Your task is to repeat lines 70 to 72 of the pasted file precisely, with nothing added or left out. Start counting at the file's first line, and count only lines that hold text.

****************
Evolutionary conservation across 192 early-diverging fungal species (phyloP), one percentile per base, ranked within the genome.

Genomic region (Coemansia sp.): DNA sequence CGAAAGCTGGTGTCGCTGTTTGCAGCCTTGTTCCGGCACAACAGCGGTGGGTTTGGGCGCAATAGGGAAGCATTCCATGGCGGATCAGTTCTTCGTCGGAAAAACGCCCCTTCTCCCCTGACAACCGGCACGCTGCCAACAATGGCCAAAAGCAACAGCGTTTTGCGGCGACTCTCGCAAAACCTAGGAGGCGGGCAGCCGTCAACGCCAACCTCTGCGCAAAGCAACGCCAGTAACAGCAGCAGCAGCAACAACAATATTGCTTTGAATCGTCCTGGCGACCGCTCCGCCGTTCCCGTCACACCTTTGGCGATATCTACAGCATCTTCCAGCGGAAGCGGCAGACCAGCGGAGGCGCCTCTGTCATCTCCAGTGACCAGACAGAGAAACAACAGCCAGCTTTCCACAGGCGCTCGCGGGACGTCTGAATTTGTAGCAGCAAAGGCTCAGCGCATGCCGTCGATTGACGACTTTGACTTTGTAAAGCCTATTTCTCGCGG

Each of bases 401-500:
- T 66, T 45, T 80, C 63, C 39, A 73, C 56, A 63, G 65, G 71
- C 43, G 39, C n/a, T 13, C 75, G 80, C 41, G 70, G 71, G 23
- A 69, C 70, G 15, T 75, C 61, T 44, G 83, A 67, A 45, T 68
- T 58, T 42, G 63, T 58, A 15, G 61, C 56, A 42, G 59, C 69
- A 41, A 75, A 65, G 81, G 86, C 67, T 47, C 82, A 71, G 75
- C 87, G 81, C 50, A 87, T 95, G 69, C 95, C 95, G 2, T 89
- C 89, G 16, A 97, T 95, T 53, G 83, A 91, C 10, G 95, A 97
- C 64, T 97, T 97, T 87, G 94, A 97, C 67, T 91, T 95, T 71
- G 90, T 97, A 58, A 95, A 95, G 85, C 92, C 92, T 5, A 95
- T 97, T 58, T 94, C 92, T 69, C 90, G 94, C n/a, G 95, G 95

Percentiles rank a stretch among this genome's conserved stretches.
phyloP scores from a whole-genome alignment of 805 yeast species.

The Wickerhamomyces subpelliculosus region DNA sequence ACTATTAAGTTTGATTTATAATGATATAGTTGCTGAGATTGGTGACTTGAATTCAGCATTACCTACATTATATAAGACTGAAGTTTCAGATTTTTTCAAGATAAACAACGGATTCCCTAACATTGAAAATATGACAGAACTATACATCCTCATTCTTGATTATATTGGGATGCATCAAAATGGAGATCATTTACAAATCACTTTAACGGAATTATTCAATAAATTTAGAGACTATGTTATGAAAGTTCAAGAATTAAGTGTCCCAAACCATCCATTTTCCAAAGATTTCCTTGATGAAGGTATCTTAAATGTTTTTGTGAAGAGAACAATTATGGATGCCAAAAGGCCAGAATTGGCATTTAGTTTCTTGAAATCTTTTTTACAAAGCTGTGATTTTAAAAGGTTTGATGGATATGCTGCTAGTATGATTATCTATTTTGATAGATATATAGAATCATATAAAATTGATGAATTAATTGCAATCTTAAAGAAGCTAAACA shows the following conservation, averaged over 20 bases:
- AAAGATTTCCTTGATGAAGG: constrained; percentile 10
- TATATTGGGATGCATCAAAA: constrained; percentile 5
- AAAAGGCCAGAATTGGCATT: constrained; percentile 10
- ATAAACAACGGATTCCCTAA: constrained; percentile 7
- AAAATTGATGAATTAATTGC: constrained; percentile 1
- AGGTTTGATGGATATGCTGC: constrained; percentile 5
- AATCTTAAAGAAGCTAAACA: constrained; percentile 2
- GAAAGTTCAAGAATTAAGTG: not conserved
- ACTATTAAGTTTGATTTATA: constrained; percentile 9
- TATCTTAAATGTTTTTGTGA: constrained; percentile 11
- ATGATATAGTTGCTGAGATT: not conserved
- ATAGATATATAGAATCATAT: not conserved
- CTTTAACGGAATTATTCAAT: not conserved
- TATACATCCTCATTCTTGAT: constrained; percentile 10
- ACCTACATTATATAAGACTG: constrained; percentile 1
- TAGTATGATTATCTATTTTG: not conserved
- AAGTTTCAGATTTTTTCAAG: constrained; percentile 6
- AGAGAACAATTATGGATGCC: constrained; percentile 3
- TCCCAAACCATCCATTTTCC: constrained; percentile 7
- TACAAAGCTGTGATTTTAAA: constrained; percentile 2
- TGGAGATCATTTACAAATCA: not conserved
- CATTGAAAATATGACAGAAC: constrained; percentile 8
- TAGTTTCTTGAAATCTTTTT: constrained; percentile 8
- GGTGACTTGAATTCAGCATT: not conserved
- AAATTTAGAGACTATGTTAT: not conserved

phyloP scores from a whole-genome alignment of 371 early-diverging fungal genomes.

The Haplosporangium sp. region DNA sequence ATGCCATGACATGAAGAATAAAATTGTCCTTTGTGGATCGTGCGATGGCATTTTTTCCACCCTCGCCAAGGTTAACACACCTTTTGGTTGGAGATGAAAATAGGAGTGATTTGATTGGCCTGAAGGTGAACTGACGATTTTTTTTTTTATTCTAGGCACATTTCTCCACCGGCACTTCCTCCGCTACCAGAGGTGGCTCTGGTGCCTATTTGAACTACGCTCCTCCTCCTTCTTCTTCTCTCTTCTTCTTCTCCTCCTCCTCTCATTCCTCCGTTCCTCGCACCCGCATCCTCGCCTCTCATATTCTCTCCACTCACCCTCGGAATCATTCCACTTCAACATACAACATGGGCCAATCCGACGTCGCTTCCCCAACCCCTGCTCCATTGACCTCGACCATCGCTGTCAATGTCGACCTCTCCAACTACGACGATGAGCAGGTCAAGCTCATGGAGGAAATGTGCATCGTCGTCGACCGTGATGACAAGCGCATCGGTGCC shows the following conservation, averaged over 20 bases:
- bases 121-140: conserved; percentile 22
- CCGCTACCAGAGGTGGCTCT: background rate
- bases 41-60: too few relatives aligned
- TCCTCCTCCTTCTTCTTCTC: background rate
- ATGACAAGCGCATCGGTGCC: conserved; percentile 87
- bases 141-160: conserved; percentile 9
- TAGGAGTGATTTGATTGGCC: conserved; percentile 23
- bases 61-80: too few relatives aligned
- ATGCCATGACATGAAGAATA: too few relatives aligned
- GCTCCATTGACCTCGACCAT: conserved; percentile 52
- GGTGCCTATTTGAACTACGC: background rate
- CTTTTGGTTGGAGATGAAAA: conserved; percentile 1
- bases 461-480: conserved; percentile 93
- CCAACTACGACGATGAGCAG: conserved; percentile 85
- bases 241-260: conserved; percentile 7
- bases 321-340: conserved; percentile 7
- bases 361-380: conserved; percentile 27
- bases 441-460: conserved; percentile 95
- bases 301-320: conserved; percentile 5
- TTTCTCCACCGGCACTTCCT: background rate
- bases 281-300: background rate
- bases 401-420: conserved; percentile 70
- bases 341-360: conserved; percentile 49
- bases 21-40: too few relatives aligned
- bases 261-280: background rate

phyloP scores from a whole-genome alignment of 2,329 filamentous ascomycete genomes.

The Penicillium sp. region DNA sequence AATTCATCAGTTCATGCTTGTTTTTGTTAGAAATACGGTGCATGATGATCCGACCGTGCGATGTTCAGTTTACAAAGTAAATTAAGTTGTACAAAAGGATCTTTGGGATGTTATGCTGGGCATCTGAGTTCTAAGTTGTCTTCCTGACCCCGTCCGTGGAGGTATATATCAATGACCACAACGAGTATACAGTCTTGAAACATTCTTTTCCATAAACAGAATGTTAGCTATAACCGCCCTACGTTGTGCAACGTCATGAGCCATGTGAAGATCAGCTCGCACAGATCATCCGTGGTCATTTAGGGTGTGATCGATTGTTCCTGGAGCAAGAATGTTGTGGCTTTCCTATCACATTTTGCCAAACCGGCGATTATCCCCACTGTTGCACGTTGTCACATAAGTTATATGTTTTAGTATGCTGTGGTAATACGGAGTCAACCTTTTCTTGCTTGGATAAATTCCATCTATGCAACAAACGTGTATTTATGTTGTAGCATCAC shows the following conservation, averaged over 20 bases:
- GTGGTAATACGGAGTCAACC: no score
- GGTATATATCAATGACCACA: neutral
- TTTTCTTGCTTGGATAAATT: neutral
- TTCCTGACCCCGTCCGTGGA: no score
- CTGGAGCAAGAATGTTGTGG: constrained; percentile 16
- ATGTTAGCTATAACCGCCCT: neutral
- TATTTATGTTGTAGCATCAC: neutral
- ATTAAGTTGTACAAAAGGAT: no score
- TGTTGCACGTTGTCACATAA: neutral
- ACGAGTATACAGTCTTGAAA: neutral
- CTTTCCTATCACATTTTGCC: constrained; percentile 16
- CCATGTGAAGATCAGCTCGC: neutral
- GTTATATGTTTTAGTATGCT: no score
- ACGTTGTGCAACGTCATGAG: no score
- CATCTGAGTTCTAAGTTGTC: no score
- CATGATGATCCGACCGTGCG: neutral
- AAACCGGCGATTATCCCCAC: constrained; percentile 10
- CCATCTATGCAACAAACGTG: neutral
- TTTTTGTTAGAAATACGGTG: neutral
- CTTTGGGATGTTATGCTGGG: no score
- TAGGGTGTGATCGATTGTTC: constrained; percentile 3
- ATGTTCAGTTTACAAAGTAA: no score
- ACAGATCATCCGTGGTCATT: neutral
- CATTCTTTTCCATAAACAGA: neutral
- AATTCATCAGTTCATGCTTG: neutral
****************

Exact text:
The Penicillium sp. region DNA sequence AATTCATCAGTTCATGCTTGTTTTTGTTAGAAATACGGTGCATGATGATCCGACCGTGCGATGTTCAGTTTACAAAGTAAATTAAGTTGTACAAAAGGATCTTTGGGATGTTATGCTGGGCATCTGAGTTCTAAGTTGTCTTCCTGACCCCGTCCGTGGAGGTATATATCAATGACCACAACGAGTATACAGTCTTGAAACATTCTTTTCCATAAACAGAATGTTAGCTATAACCGCCCTACGTTGTGCAACGTCATGAGCCATGTGAAGATCAGCTCGCACAGATCATCCGTGGTCATTTAGGGTGTGATCGATTGTTCCTGGAGCAAGAATGTTGTGGCTTTCCTATCACATTTTGCCAAACCGGCGATTATCCCCACTGTTGCACGTTGTCACATAAGTTATATGTTTTAGTATGCTGTGGTAATACGGAGTCAACCTTTTCTTGCTTGGATAAATTCCATCTATGCAACAAACGTGTATTTATGTTGTAGCATCAC shows the following conservation, averaged over 20 bases:
- GTGGTAATACGGAGTCAACC: no score
- GGTATATATCAATGACCACA: neutral